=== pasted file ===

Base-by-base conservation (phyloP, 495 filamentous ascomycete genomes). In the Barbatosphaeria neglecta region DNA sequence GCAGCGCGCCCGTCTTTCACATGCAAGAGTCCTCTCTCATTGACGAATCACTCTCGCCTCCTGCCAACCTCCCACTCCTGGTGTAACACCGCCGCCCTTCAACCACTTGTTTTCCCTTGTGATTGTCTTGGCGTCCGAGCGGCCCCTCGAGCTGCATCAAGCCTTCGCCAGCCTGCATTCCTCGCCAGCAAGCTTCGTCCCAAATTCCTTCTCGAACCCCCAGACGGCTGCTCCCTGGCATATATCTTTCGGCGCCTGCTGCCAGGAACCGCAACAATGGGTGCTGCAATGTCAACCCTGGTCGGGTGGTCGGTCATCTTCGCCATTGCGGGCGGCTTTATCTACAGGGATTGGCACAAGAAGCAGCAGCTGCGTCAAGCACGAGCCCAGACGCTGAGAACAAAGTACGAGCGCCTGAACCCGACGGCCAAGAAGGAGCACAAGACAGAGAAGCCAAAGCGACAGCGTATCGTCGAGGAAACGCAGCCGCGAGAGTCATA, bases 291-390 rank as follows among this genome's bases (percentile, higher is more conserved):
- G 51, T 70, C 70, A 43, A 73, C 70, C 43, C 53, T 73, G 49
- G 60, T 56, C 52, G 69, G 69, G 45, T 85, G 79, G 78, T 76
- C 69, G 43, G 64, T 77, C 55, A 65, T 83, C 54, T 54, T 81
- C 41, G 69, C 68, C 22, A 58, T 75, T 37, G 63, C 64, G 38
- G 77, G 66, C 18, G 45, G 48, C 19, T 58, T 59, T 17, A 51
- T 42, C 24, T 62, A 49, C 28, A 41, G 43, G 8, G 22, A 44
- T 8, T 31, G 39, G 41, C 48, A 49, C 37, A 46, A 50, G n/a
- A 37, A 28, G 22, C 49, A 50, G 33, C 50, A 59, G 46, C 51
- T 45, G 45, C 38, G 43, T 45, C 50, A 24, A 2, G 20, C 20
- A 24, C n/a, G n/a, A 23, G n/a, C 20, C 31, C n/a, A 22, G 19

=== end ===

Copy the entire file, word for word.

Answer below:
Base-by-base conservation (phyloP, 495 filamentous ascomycete genomes). In the Barbatosphaeria neglecta region DNA sequence GCAGCGCGCCCGTCTTTCACATGCAAGAGTCCTCTCTCATTGACGAATCACTCTCGCCTCCTGCCAACCTCCCACTCCTGGTGTAACACCGCCGCCCTTCAACCACTTGTTTTCCCTTGTGATTGTCTTGGCGTCCGAGCGGCCCCTCGAGCTGCATCAAGCCTTCGCCAGCCTGCATTCCTCGCCAGCAAGCTTCGTCCCAAATTCCTTCTCGAACCCCCAGACGGCTGCTCCCTGGCATATATCTTTCGGCGCCTGCTGCCAGGAACCGCAACAATGGGTGCTGCAATGTCAACCCTGGTCGGGTGGTCGGTCATCTTCGCCATTGCGGGCGGCTTTATCTACAGGGATTGGCACAAGAAGCAGCAGCTGCGTCAAGCACGAGCCCAGACGCTGAGAACAAAGTACGAGCGCCTGAACCCGACGGCCAAGAAGGAGCACAAGACAGAGAAGCCAAAGCGACAGCGTATCGTCGAGGAAACGCAGCCGCGAGAGTCATA, bases 291-390 rank as follows among this genome's bases (percentile, higher is more conserved):
- G 51, T 70, C 70, A 43, A 73, C 70, C 43, C 53, T 73, G 49
- G 60, T 56, C 52, G 69, G 69, G 45, T 85, G 79, G 78, T 76
- C 69, G 43, G 64, T 77, C 55, A 65, T 83, C 54, T 54, T 81
- C 41, G 69, C 68, C 22, A 58, T 75, T 37, G 63, C 64, G 38
- G 77, G 66, C 18, G 45, G 48, C 19, T 58, T 59, T 17, A 51
- T 42, C 24, T 62, A 49, C 28, A 41, G 43, G 8, G 22, A 44
- T 8, T 31, G 39, G 41, C 48, A 49, C 37, A 46, A 50, G n/a
- A 37, A 28, G 22, C 49, A 50, G 33, C 50, A 59, G 46, C 51
- T 45, G 45, C 38, G 43, T 45, C 50, A 24, A 2, G 20, C 20
- A 24, C n/a, G n/a, A 23, G n/a, C 20, C 31, C n/a, A 22, G 19